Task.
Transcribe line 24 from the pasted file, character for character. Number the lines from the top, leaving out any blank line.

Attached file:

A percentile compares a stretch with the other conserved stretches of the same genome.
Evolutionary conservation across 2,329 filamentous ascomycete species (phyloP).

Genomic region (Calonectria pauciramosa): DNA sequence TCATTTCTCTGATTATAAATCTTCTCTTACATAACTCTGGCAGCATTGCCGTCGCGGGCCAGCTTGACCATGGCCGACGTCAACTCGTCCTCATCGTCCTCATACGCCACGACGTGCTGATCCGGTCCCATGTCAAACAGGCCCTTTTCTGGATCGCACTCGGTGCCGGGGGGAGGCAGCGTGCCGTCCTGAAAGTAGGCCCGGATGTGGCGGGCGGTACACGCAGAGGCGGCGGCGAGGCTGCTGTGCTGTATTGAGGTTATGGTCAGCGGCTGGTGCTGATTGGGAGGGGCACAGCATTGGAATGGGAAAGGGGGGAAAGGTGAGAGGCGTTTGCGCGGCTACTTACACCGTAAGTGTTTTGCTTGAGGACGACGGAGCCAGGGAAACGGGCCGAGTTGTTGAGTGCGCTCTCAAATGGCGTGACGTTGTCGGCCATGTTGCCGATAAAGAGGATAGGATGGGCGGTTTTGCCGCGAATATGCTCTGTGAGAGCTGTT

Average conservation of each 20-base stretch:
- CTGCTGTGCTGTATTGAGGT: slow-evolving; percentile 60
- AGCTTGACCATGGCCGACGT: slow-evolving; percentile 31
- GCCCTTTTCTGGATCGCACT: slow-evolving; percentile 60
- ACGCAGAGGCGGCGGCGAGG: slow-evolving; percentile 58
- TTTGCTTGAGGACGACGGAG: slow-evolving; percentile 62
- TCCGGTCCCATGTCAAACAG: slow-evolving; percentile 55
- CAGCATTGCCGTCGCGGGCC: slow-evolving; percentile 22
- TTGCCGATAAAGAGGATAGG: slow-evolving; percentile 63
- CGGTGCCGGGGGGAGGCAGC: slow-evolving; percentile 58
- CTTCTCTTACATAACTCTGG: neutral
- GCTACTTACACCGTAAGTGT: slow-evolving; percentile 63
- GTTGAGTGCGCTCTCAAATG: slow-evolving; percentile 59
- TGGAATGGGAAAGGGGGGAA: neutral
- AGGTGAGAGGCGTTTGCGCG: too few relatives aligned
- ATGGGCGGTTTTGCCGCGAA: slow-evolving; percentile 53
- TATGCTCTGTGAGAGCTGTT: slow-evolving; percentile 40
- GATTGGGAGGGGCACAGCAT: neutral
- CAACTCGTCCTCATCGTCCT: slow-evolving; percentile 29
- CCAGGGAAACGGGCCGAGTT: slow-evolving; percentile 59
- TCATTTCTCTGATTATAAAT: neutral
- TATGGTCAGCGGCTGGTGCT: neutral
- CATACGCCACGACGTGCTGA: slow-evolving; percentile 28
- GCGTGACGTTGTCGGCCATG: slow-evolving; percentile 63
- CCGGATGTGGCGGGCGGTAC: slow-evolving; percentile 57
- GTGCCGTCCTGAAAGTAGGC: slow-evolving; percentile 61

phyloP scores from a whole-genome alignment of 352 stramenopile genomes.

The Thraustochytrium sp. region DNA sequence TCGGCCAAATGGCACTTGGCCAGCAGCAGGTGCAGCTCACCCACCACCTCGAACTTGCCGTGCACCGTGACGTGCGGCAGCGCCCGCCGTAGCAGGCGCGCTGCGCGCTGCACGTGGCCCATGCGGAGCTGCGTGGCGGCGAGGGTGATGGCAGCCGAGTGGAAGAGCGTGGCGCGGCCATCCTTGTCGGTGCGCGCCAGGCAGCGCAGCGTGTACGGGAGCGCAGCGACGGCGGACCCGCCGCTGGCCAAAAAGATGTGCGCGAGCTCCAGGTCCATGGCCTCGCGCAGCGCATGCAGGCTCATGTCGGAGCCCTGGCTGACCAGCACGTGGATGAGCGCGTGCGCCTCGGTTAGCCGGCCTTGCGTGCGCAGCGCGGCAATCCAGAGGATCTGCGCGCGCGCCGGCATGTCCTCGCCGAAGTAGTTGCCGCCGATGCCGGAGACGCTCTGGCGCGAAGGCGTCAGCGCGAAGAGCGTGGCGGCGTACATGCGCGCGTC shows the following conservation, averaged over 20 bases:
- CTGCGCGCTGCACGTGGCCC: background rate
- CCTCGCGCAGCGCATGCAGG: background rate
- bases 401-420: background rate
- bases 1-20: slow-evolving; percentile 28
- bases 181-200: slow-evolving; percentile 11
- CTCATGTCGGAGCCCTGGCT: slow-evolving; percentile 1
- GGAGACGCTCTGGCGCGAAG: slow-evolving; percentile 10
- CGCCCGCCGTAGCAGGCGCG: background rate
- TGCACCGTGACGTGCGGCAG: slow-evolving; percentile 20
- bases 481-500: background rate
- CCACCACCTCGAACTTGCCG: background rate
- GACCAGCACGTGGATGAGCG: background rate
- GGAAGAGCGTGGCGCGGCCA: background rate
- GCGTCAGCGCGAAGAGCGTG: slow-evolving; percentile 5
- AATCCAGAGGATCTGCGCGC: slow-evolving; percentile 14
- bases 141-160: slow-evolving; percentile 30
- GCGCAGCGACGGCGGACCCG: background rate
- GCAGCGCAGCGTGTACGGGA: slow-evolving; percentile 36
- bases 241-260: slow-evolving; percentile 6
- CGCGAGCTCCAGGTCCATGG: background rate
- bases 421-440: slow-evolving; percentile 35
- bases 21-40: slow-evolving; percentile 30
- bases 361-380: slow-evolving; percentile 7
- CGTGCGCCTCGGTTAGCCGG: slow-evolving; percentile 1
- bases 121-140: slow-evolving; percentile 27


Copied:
- TCATTTCTCTGATTATAAAT: neutral